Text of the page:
|1950s and 1960s||Scientific work on the feasibility of peaceful nuclear explosives and support to nuclear power production efforts|
|1969||Atomic Energy Board forms group to evaluate technical and economic aspects of nuclear explosives|
|1970||Atomic Energy Commission (AEC) releases report identifying uses for nuclear explosives|
|1971||R&D approval granted for "peaceful use of nuclear explosives"|
|1973||AEC prioritises work on a gun-type design|
|1974||Work on a nuclear device and the Vastrap test site are authorised|
|1977||AEC completes bomb assembly for "cold" test|
|1978||First HEU produced; Armscor assumes control of weapons programme|
|1979||Vela Incident; First bomb with HEU core produced by AEC|
|1982||First deliverable bomb built; work on weapons safety|
|1985||Three-phase nuclear strategy reviewed|
|1987||First production bomb built; seven produced, with an eighth under construction|
|1988||Armscor prepares Vastrap for a nuclear test|
|1989||Nuclear weapons dismantled|
|1991||Accedes to NPT|
Biological and chemical weaponsEdit
In October 1998, the report of the South African Truth and Reconciliation Commission included a chapter on Project Coast, a clandestine government chemical and biological warfare program conducted during the 1980s and 1990s. Project Coast started in 1983, ostensibly to produce equipment for defensive purposes, including masks and protective suits. Despite vehement assertions to the contrary, some testimony appeared to show that the programme went well beyond defensive purposes.
- African Nuclear Weapons Free Zone Treaty
- History of biological warfare
- Helikon vortex separation process
- Military history of South Africa
- Nuclear weapons and Israel
- South African Border War
- Overberg Test Range
- Cold War
- ↑ 1.00 1.01 1.02 1.03 1.04 1.05 1.06 1.07 1.08 1.09 1.10 Executive release. "South African nuclear bomb". Nuclear Threat Initiatives. Nuclear Threat Initiatives, South Africa (NTI South Africa). http://www.nti.org/country-profiles/south-africa/nuclear/. Retrieved 13 March 2012.
- ↑ John Pike. "Nuclear Weapons Program – South Africa". Globalsecurity.org. http://www.globalsecurity.org/wmd/world/rsa/nuke.htm. Retrieved 15 May 2011.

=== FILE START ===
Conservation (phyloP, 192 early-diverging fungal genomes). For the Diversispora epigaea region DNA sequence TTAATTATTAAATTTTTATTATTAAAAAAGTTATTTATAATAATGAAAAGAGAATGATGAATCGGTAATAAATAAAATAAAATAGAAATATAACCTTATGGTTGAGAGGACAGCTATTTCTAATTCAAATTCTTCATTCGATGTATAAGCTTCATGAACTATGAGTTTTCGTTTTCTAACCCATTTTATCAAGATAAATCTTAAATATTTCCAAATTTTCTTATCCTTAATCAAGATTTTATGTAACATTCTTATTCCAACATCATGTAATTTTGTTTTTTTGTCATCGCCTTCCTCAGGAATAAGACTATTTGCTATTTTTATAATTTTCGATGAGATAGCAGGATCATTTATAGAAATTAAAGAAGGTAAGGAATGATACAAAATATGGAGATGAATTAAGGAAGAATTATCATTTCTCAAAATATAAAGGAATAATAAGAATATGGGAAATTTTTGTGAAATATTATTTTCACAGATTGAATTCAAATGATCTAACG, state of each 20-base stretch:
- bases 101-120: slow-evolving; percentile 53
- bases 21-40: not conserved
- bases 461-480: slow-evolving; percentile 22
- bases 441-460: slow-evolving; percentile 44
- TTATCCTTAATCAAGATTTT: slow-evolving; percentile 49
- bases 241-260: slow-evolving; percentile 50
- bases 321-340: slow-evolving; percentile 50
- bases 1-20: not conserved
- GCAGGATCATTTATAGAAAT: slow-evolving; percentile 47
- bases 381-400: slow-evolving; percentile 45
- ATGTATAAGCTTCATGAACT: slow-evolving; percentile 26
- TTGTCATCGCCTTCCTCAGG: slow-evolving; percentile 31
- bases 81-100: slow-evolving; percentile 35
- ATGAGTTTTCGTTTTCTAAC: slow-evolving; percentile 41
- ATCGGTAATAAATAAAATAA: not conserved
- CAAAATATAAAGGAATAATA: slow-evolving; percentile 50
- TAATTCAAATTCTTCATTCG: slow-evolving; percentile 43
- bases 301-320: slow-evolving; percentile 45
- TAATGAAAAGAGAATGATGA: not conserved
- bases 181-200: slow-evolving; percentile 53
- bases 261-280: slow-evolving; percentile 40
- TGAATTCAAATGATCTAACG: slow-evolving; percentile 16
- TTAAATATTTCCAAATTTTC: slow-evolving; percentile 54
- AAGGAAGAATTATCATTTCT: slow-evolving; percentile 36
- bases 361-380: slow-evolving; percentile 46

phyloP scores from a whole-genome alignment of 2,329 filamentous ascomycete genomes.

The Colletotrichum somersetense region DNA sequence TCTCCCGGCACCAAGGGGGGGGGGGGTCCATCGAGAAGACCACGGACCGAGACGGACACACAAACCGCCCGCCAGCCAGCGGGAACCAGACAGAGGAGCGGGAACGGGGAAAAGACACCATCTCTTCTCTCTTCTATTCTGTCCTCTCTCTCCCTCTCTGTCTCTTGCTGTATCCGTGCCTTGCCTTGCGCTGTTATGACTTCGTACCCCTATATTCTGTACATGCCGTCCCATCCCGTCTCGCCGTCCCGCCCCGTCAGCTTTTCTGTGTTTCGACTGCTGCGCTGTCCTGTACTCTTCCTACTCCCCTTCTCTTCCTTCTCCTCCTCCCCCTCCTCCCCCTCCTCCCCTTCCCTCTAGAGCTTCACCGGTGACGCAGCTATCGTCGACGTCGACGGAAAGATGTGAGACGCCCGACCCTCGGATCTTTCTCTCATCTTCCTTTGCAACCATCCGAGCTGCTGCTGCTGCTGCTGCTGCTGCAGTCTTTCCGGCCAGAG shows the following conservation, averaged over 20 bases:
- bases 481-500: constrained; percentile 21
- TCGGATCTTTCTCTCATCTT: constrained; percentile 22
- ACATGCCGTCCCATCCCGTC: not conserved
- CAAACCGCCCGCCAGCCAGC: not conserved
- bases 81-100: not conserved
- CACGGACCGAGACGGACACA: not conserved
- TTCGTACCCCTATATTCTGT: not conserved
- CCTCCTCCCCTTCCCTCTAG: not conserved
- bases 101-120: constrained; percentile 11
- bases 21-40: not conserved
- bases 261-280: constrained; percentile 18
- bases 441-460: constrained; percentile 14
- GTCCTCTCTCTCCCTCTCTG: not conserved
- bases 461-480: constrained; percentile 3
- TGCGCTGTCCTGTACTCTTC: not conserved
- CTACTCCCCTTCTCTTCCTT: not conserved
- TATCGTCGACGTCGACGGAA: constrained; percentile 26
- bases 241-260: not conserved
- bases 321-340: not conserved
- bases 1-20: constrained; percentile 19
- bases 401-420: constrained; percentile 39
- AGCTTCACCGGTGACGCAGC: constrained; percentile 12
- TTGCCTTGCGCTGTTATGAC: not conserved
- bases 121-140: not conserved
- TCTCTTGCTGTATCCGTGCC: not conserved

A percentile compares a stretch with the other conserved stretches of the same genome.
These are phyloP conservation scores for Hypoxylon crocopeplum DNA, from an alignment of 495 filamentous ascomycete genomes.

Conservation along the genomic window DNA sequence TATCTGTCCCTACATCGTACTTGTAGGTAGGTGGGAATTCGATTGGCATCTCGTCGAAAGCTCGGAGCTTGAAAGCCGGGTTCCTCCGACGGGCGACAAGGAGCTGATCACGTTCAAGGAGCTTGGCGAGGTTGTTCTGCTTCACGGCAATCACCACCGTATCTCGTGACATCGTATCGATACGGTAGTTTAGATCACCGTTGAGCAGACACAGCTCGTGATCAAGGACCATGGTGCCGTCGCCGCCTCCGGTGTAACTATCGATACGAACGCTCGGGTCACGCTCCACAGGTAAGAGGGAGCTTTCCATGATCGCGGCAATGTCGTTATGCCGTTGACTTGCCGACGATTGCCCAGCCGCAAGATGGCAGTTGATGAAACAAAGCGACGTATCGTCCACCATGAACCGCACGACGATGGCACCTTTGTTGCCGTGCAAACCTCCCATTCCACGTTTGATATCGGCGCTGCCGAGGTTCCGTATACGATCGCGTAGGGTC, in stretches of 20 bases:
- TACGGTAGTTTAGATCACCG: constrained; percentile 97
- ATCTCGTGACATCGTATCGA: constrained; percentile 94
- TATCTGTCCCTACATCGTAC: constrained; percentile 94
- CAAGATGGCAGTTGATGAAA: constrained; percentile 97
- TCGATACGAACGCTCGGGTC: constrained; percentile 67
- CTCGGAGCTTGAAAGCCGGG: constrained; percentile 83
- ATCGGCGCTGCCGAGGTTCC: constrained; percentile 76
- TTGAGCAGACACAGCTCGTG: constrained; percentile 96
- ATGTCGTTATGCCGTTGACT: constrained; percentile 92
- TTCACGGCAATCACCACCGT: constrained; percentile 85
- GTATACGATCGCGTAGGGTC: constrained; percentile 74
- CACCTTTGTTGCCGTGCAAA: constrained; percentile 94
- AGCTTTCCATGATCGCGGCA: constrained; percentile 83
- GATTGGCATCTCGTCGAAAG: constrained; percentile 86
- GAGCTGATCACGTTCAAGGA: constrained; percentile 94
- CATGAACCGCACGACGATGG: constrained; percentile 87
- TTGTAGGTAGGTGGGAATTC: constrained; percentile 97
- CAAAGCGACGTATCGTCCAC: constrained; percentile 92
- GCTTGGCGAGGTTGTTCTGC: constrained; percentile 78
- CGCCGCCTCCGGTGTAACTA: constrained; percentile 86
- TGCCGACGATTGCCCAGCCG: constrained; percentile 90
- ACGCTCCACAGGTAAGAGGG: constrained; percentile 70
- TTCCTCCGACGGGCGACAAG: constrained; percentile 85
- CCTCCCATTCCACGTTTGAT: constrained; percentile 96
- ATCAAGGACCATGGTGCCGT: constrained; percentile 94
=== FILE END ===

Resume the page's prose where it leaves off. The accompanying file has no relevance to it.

- ↑ 3.0 3.1 3.2 Chaudhry, PhD (Political science), M.A.. "Separating Myth from Reality§ The Uranium Enrichment programme: Building Kahuta Research Laboratories (KRL)". Professor Mohammad Ali Chaudhry (professor of Political Science). M.A. Chaudhry's article published at the The Nation, 1999. http://owlstree.blogspot.com/2006/06/pakistani-nuclear-program-2-5.html. Retrieved 5 March 2012.
- ↑ "South Africa: Nuclear Case Closed?" (PDF). National Security Archive. 19 December 1993. http://www.gwu.edu/~nsarchiv/NSAEBB/NSAEBB181/sa34.pdf. Retrieved 26 August 2008.
- ↑ U.S. Military Involvement in Southern Africa. South End Press. 1978. ISBN 0-89608-041-2. http://books.google.com/books?id=nQGSAAAAIAAJ.
- ↑ "South Africa and the Affordable Bomb". p. 41. http://books.google.com.au/books?id=VAwAAAAAMBAJ.
- ↑ Frank V. Pabian. "South Africa’s Nuclear Weapon Program: Lessons For U.S. Non Proliferation Policy". James Martin Center for Nonproliferation Studies. p. 8. http://cns.miis.edu/npr/pdfs/31pabian.pdf. Retrieved 8 December 2008.
- ↑ http://books.google.com/books?id=M7wIryQK6UkC&pg=PA10
- ↑ http://www.defenceweb.co.za/index.php?option=com_content&view=article&id=5942:book-review-how-sa-built-six-atom-bombs-&catid=57:Book%20Reviews&Itemid=141
- ↑ Jericho
- ↑ Chris McGreal (7 February 2006). "Brothers in arms — Israel's secret pact with Pretoria". The Guardian. London. http://www.guardian.co.uk/israel/Story/0,,1704037,00.html.
- ↑ South Africa and the affordable bomb (David Albright) "South Africa and the affordable bomb". Bulletin of the Atomic Scientists. August 1994. http://books.google.com/books?id=VAwAAAAAMBAJ&pg=PA37&dq South Africa and the affordable bomb (David Albright).
- ↑ Unknown author. "RSA Nuclear Weapons Program". Federation of American Scientists. http://www.fas.org/nuke/guide/rsa/nuke/.